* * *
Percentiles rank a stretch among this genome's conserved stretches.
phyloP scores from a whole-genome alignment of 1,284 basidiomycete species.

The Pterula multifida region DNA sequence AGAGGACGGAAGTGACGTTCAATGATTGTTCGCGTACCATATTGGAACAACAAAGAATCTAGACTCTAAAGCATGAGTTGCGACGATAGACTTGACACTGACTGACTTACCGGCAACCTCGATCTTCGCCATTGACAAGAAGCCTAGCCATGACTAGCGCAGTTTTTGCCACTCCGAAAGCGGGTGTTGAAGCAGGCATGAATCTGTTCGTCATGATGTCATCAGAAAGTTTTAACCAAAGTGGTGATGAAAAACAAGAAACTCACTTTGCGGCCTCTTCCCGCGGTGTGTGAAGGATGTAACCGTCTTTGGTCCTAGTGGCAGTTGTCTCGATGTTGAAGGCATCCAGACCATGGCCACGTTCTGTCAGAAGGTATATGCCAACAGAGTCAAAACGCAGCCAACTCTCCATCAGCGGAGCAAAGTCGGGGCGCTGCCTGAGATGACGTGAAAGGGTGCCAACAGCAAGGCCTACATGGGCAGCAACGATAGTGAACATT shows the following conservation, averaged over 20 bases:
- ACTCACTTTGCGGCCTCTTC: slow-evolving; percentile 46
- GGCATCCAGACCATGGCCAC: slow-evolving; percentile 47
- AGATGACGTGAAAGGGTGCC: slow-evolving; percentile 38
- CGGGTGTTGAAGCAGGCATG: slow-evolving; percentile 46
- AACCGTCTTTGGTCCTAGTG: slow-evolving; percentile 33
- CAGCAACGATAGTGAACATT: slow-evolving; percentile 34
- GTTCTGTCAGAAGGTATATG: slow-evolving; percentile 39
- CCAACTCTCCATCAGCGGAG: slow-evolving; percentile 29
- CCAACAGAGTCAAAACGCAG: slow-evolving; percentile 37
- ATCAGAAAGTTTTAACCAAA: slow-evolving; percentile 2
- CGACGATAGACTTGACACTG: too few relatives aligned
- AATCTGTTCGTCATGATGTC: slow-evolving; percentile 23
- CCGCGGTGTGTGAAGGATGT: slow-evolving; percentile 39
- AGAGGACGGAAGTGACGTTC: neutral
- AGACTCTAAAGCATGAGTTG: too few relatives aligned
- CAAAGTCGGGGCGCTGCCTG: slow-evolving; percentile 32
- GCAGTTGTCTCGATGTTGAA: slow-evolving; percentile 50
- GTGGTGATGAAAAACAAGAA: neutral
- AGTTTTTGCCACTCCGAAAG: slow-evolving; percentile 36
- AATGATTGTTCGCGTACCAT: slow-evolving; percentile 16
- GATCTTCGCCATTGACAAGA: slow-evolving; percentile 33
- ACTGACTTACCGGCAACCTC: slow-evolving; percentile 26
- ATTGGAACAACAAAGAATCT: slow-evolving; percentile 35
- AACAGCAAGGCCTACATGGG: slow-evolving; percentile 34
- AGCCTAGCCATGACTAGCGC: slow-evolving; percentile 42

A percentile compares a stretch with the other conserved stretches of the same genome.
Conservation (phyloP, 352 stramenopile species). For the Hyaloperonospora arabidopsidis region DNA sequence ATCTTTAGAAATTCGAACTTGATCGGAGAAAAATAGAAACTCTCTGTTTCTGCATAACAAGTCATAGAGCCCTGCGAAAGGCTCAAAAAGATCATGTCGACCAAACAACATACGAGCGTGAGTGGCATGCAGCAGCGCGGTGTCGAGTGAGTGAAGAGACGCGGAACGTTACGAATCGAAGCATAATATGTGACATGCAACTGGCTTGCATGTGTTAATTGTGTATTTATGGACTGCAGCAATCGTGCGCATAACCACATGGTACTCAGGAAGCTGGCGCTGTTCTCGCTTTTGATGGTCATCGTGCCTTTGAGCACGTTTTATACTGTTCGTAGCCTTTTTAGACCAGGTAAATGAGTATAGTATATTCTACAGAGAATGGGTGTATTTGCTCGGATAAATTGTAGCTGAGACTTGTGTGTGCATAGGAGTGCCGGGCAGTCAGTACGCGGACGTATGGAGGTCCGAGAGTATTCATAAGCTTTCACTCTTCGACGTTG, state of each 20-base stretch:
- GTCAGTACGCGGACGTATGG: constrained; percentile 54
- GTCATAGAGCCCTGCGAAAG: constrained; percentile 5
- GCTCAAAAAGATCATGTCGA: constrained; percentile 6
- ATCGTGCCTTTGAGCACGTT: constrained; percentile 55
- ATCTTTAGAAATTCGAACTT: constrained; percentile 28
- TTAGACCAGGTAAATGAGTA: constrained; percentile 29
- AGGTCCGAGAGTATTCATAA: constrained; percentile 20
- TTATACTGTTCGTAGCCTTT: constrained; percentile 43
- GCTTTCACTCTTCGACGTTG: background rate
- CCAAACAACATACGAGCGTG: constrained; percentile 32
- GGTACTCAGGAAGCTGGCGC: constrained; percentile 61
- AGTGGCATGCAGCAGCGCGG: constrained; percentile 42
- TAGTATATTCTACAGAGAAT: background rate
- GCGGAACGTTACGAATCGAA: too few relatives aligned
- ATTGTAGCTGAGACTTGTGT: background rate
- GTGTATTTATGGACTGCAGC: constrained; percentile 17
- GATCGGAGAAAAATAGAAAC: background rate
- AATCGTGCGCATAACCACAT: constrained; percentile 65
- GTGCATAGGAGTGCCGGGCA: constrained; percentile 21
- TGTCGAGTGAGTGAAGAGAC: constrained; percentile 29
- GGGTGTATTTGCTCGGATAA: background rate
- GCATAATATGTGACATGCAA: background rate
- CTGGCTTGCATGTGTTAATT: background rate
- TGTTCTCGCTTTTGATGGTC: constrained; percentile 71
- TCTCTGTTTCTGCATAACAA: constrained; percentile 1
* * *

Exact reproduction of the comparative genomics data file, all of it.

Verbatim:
Percentiles rank a stretch among this genome's conserved stretches.
phyloP scores from a whole-genome alignment of 1,284 basidiomycete species.

The Pterula multifida region DNA sequence AGAGGACGGAAGTGACGTTCAATGATTGTTCGCGTACCATATTGGAACAACAAAGAATCTAGACTCTAAAGCATGAGTTGCGACGATAGACTTGACACTGACTGACTTACCGGCAACCTCGATCTTCGCCATTGACAAGAAGCCTAGCCATGACTAGCGCAGTTTTTGCCACTCCGAAAGCGGGTGTTGAAGCAGGCATGAATCTGTTCGTCATGATGTCATCAGAAAGTTTTAACCAAAGTGGTGATGAAAAACAAGAAACTCACTTTGCGGCCTCTTCCCGCGGTGTGTGAAGGATGTAACCGTCTTTGGTCCTAGTGGCAGTTGTCTCGATGTTGAAGGCATCCAGACCATGGCCACGTTCTGTCAGAAGGTATATGCCAACAGAGTCAAAACGCAGCCAACTCTCCATCAGCGGAGCAAAGTCGGGGCGCTGCCTGAGATGACGTGAAAGGGTGCCAACAGCAAGGCCTACATGGGCAGCAACGATAGTGAACATT shows the following conservation, averaged over 20 bases:
- ACTCACTTTGCGGCCTCTTC: slow-evolving; percentile 46
- GGCATCCAGACCATGGCCAC: slow-evolving; percentile 47
- AGATGACGTGAAAGGGTGCC: slow-evolving; percentile 38
- CGGGTGTTGAAGCAGGCATG: slow-evolving; percentile 46
- AACCGTCTTTGGTCCTAGTG: slow-evolving; percentile 33
- CAGCAACGATAGTGAACATT: slow-evolving; percentile 34
- GTTCTGTCAGAAGGTATATG: slow-evolving; percentile 39
- CCAACTCTCCATCAGCGGAG: slow-evolving; percentile 29
- CCAACAGAGTCAAAACGCAG: slow-evolving; percentile 37
- ATCAGAAAGTTTTAACCAAA: slow-evolving; percentile 2
- CGACGATAGACTTGACACTG: too few relatives aligned
- AATCTGTTCGTCATGATGTC: slow-evolving; percentile 23
- CCGCGGTGTGTGAAGGATGT: slow-evolving; percentile 39
- AGAGGACGGAAGTGACGTTC: neutral
- AGACTCTAAAGCATGAGTTG: too few relatives aligned
- CAAAGTCGGGGCGCTGCCTG: slow-evolving; percentile 32
- GCAGTTGTCTCGATGTTGAA: slow-evolving; percentile 50
- GTGGTGATGAAAAACAAGAA: neutral
- AGTTTTTGCCACTCCGAAAG: slow-evolving; percentile 36
- AATGATTGTTCGCGTACCAT: slow-evolving; percentile 16
- GATCTTCGCCATTGACAAGA: slow-evolving; percentile 33
- ACTGACTTACCGGCAACCTC: slow-evolving; percentile 26
- ATTGGAACAACAAAGAATCT: slow-evolving; percentile 35
- AACAGCAAGGCCTACATGGG: slow-evolving; percentile 34
- AGCCTAGCCATGACTAGCGC: slow-evolving; percentile 42

A percentile compares a stretch with the other conserved stretches of the same genome.
Conservation (phyloP, 352 stramenopile species). For the Hyaloperonospora arabidopsidis region DNA sequence ATCTTTAGAAATTCGAACTTGATCGGAGAAAAATAGAAACTCTCTGTTTCTGCATAACAAGTCATAGAGCCCTGCGAAAGGCTCAAAAAGATCATGTCGACCAAACAACATACGAGCGTGAGTGGCATGCAGCAGCGCGGTGTCGAGTGAGTGAAGAGACGCGGAACGTTACGAATCGAAGCATAATATGTGACATGCAACTGGCTTGCATGTGTTAATTGTGTATTTATGGACTGCAGCAATCGTGCGCATAACCACATGGTACTCAGGAAGCTGGCGCTGTTCTCGCTTTTGATGGTCATCGTGCCTTTGAGCACGTTTTATACTGTTCGTAGCCTTTTTAGACCAGGTAAATGAGTATAGTATATTCTACAGAGAATGGGTGTATTTGCTCGGATAAATTGTAGCTGAGACTTGTGTGTGCATAGGAGTGCCGGGCAGTCAGTACGCGGACGTATGGAGGTCCGAGAGTATTCATAAGCTTTCACTCTTCGACGTTG, state of each 20-base stretch:
- GTCAGTACGCGGACGTATGG: constrained; percentile 54
- GTCATAGAGCCCTGCGAAAG: constrained; percentile 5
- GCTCAAAAAGATCATGTCGA: constrained; percentile 6
- ATCGTGCCTTTGAGCACGTT: constrained; percentile 55
- ATCTTTAGAAATTCGAACTT: constrained; percentile 28
- TTAGACCAGGTAAATGAGTA: constrained; percentile 29
- AGGTCCGAGAGTATTCATAA: constrained; percentile 20
- TTATACTGTTCGTAGCCTTT: constrained; percentile 43
- GCTTTCACTCTTCGACGTTG: background rate
- CCAAACAACATACGAGCGTG: constrained; percentile 32
- GGTACTCAGGAAGCTGGCGC: constrained; percentile 61
- AGTGGCATGCAGCAGCGCGG: constrained; percentile 42
- TAGTATATTCTACAGAGAAT: background rate
- GCGGAACGTTACGAATCGAA: too few relatives aligned
- ATTGTAGCTGAGACTTGTGT: background rate
- GTGTATTTATGGACTGCAGC: constrained; percentile 17
- GATCGGAGAAAAATAGAAAC: background rate
- AATCGTGCGCATAACCACAT: constrained; percentile 65
- GTGCATAGGAGTGCCGGGCA: constrained; percentile 21
- TGTCGAGTGAGTGAAGAGAC: constrained; percentile 29
- GGGTGTATTTGCTCGGATAA: background rate
- GCATAATATGTGACATGCAA: background rate
- CTGGCTTGCATGTGTTAATT: background rate
- TGTTCTCGCTTTTGATGGTC: constrained; percentile 71
- TCTCTGTTTCTGCATAACAA: constrained; percentile 1